Bringing Breakfast Cereal Back With A DTC Reboot

Breakfast Cereal Is Back With A DTC Reboot

Cold breakfast cereal made its official entrance into the American diet in 1863 when it was invented by James Caleb Jackson, in the form of a product he called granula. But cereal’s heyday didn’t really begin until the second half of the 20th century, when it became a staple breakfast product for some 90 percent of the American population. Cereal was carried by three main strengths: it’s inexpensive, it’s easy to prepare and it’s sweet and bland, which means children tend to really, really like it.

It is also given to many, many permutations. In 1970, there were approximately 160 different types of cereal on the market, by the turn of the century there were over 400 and as of 2020, the number is approaching 5,000.

And yet, after almost nine decades dominating the breakfast table, cereal has hit harder times in recent years. Its sales have been flagging for some years, with numerous explanations for the slowdown. Some note that as a processed grain, cereal is high in carbs and sugar. Americans (particularly parents), intent on fighting the obesity epidemic, have spent much of the last few years targeting most breakfast cereals as an empty calorie-rich way to start the day. Others have noted that even cereals that are not manifestly unhealthy are still gluten-rich and high in carbohydrates, which puts it out of step with modern dietary habits and preferences.

And yet others have laid cereal at the feet of millennials bent on destroying every American institution – up to and including Captain Crunch. According to one study, about 40 percent of millennials report that preparing cereal is simply too difficult of a process to take on first thing in the morning.

And those that aren’t too lazy, according to Melissa Abbott, director of culinary insights for the Hartman Group, have palettes that are too sophisticated for Fruity Pebbles.

“The cereal category is certainly shifting,” Abbott told The New York Times. “Consumers overall are less interested in industrially processed grains as a meaningful start to their day.”

But for founders like Greg Sewitz and Gabi Lewis, who launched the independent cereal company Magic Spoon in April of this year, cereal doesn’t necessarily have to be left behind with other 20th-century innovations that didn’t quite make the transition into the digital era. It just needs a contemporary upgrade to make it a healthier choice, without sacrificing what it is about cereal that people have loved for the past 150 or so years.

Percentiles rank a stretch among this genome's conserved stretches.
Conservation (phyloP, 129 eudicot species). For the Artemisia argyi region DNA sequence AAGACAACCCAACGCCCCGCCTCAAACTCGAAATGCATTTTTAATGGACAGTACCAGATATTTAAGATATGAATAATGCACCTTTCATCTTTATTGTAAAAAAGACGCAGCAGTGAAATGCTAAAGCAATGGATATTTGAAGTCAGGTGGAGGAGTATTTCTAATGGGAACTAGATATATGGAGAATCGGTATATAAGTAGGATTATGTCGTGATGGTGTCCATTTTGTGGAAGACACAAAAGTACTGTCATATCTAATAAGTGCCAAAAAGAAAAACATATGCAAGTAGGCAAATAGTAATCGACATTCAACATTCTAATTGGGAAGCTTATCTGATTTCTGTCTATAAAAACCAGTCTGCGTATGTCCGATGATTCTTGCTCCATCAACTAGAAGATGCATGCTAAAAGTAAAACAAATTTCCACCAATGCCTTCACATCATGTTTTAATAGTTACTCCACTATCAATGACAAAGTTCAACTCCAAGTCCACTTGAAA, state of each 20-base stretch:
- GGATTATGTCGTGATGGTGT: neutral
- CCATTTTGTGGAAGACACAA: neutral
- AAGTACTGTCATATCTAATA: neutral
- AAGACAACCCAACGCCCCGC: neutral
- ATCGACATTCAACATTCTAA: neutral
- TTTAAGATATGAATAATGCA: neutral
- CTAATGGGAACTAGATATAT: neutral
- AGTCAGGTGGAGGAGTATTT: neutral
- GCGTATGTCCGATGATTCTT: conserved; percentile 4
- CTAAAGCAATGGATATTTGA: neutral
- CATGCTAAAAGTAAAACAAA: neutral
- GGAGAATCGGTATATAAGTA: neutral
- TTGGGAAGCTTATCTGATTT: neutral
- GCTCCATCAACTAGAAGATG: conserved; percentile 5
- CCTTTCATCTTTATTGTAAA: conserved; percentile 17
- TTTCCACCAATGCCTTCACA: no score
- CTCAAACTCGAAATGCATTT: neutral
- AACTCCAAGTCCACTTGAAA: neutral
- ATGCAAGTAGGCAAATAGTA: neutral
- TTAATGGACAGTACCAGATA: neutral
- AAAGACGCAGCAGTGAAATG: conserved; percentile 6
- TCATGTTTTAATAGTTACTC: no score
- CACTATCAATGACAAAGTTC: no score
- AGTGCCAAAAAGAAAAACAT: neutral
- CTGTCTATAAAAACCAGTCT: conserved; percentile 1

“As we were thinking through the world of food products, there really aren’t many that people have a true emotional connection to and history with the way they do with cereal,” Sewitz told Vox. “You talk to somebody about their favorite cereal and their eyes just light up immediately, and they think back to the pantry they had when they were a kid.”

The problem for the adult who is now stocking their own pantry, according to Sewitz, is the sharp bifurcation of cereal: The kind that tastes good is bad for you and the healthy kind tastes like wood filings.

Magic Spoon attempts to close that gap by offering cereal that should taste familiar to any fan of the classic variations on sweetness (frosted, cinnamon, cocoa and fruit) – but instead of sugar, the company uses allulose, a sugar substitute found naturally in jackfruits and figs that doesn’t have the same effect on human blood sugar and insulin production as its chemical cousin sucrose. The average Magic Spoon bowl contains three grams of carbs and 12 grams of protein. The brand also distinguishes itself with its eye-catching packaging: bright, Pepto-pink boxes with purple writing and a cartoon child riding a large muppety-looking bird.

“It’s all centered around this fine line that we are trying to walk between nodding to the nostalgia and fun of the Saturday morning, cartoon-style cereals of yesteryear, but also bringing a new product that feels very modern and speaks to a contemporary consumer with all of the things that they value and care about,” Sewitz said.

Also, he noted, cereal boxes – which Magic Spoon sells direct to consumers in packs of four for $39 – are extremely easy to pack and ship.

Cereal, according to Sewitz, might be down, but it’s not out. It was and will be again the most popular breakfast food in America. It just needs a bit of tweaking, he said, to make it a modern meal instead of an unhealthy throwback.